It actually feels a little funny when you first start to do it. I sort of felt uncomfortable like I was equating God to puppy dog who was learning to sit or stay. (Oh what a good little puppy you are for sitting.) And I know that as New Englanders we aren’t always good with praise – I know I’m not. It sometimes makes me feel embarrassed, and then I forget to say “thank you” to someone who praises me. But I tried it the other day. I thanked God for something and then I praised Him. I said: Thank you God for my garden and all the beautiful flowers and vegetables that we get from it. You are such an awesome God to make these beautiful plants and these delicious foods that we eat.   And that actually deepened my thankfulness because by praising God I became connected to more than my garden – I become connected to all of God’s creation. Everybody try it sometime.

But getting back to our saints. There was a line in John’s letter that really struck me: See what love the Father has given us, that we should be called children of God; and that is what we are. The reason the world does not know us is that it did not know him. Hmmm. The world did not know God. I think that’s still true. I think the world, our society, our national and international order, is aware of God, but it doesn’t know God, and it doesn’t really actively seek to know God. Even though society might try to know God it gets tangled up in the politics of itself and the play of human power against human power.

But INDIVIDUALS are trying to know God, and a lot of individuals are really working at it, and some of us are even succeeding. Although, sometimes we might feel like the people in Jesus’ beatitudes: Poor in spirit; sad for our losses; lacking in power to do anything; and wanting more fairness in the world. But Jesus tells us that even though we might feel that way, we are still blessed by God. We just need to keep on trying to be compassionate; try to keep our hearts with God; try to keep on making peace; try to keep going when the world seems against us because God is with us and blessing us all the way.

So today we honor all those people in our lives who weren’t perfect but who taught us how to love; how to respect; how to work hard; how to have honesty and integrity; how to live with Grace; how to be joyous with God; and how to keep on being the best we can be, even though the world doesn’t seem to get our brand of love for each other. If our saints could keep on in this imperfect world so can we. And later we will meet them and we’ll get to tell them how much they influenced our lives in God’s Glory.

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Foundation of Faith

October 29, 2017       21st Sunday in Pentecost

Deuteronomy 34:1–12            1 Thessalonians 2:1–8                        Matthew 22:34–46

Happy 500th year anniversary of the Reformation! On October 31 Martin Luther posted 95 points of debate against the practice of indulgences on either the door of the church or on the wall of All Saint’s Church in Wittenburg, where he was serving as a priest – there is debate on which action it was. You know, when I learned about this action in school it was presented to me as an act of defiance against the church. In actuality Luther was just following local custom.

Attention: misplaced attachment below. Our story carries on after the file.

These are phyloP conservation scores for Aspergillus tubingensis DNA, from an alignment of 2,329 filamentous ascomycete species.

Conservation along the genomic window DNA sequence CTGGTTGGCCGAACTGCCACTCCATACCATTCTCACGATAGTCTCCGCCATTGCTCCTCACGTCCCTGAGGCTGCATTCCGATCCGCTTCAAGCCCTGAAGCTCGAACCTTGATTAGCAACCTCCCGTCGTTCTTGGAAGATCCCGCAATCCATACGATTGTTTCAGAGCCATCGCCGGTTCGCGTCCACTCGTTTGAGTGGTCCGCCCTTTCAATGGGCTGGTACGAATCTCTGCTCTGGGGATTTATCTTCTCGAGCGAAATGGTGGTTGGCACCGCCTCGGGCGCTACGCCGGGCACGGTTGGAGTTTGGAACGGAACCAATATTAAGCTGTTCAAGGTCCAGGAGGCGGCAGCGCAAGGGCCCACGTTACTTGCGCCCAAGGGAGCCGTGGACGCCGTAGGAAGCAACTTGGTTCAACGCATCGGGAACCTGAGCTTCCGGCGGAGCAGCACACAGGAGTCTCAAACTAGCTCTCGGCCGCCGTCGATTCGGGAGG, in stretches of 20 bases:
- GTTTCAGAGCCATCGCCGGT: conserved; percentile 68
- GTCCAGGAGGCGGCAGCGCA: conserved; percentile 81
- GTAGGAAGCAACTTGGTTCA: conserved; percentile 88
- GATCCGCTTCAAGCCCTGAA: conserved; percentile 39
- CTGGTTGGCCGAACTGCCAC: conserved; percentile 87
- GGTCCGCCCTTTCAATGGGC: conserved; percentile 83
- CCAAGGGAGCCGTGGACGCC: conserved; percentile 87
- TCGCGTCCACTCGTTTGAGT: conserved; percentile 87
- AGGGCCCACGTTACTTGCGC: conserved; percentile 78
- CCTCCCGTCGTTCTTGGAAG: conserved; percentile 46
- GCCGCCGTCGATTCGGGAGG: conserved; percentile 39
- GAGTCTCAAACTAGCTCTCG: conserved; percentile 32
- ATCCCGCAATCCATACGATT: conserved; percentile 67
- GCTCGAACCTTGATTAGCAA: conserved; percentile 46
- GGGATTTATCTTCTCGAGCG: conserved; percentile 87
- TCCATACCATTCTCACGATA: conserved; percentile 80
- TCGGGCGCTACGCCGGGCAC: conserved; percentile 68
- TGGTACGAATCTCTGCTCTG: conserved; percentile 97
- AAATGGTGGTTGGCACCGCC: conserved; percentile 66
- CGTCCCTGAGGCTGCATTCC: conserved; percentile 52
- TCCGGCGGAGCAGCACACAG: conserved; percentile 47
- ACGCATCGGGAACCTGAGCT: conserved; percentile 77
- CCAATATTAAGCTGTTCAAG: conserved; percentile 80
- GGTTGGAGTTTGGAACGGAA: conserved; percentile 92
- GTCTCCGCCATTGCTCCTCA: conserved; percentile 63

You see, besides being one of the resident priests and ministers of All Saint’s Church he was also a professor of moral theology at the University of Wittenburg. And it was customary for professors to post theological points of debate on church doors or walls for a few weeks each year, beginning on October 31 and ending in mid-November. This was how the university put out talking points that the teachers and students would participate in.   Most of those debates were contemporary issues. Today for instance we might post the issues about the pro and cons of having sports on Sunday, or whether one denomination should be in communion with another.

But back then the hot topic was the sale of indulgences. The sale came about because the Vatican was in a financial crisis. The last few Popes had spent more money on enriching themselves and their families than they had on maintaining the property that was the seat of the Catholic Church. The physical Vatican, known as St. Peter’s Basilica, had been terribly neglected over the years and was literally falling down. Bricks were coming loose from the buildings and hitting, or near missing, people on the heads.

Pope Leo X, who had inherited the mess, was desperate to save his living space. So he resurrected a practice that had been used, in a limited way, in the past: The sale of indulgences.

Indulgences actually started in the early church as prescribed prayers or works of charity, for the penitence of sins, which were supervised by a priest to validate them. Well, you might say – there is nothing wrong with that. An act of charity is a valid action of penitence. The problem was that over the centuries more people had used the act of donating to the church as the way to get an indulgence. A bell-tower for your local cathedral was an act of penitence and would help to get you a place in heaven.

Pope Leo took it to another level. He let it be known that your space in heaven was assured if you donated to the rebuilding of St. Peter’s. Since everyone believed back then that you would go to purgatory to be cleansed of your sins before you could go to heaven, then if you were willing to donate to the Vatican a certain sum of money, your sins would be forgiven, and your trip through purgatory wouldn’t take as long, or you would bypass purgatory and go straight to heaven.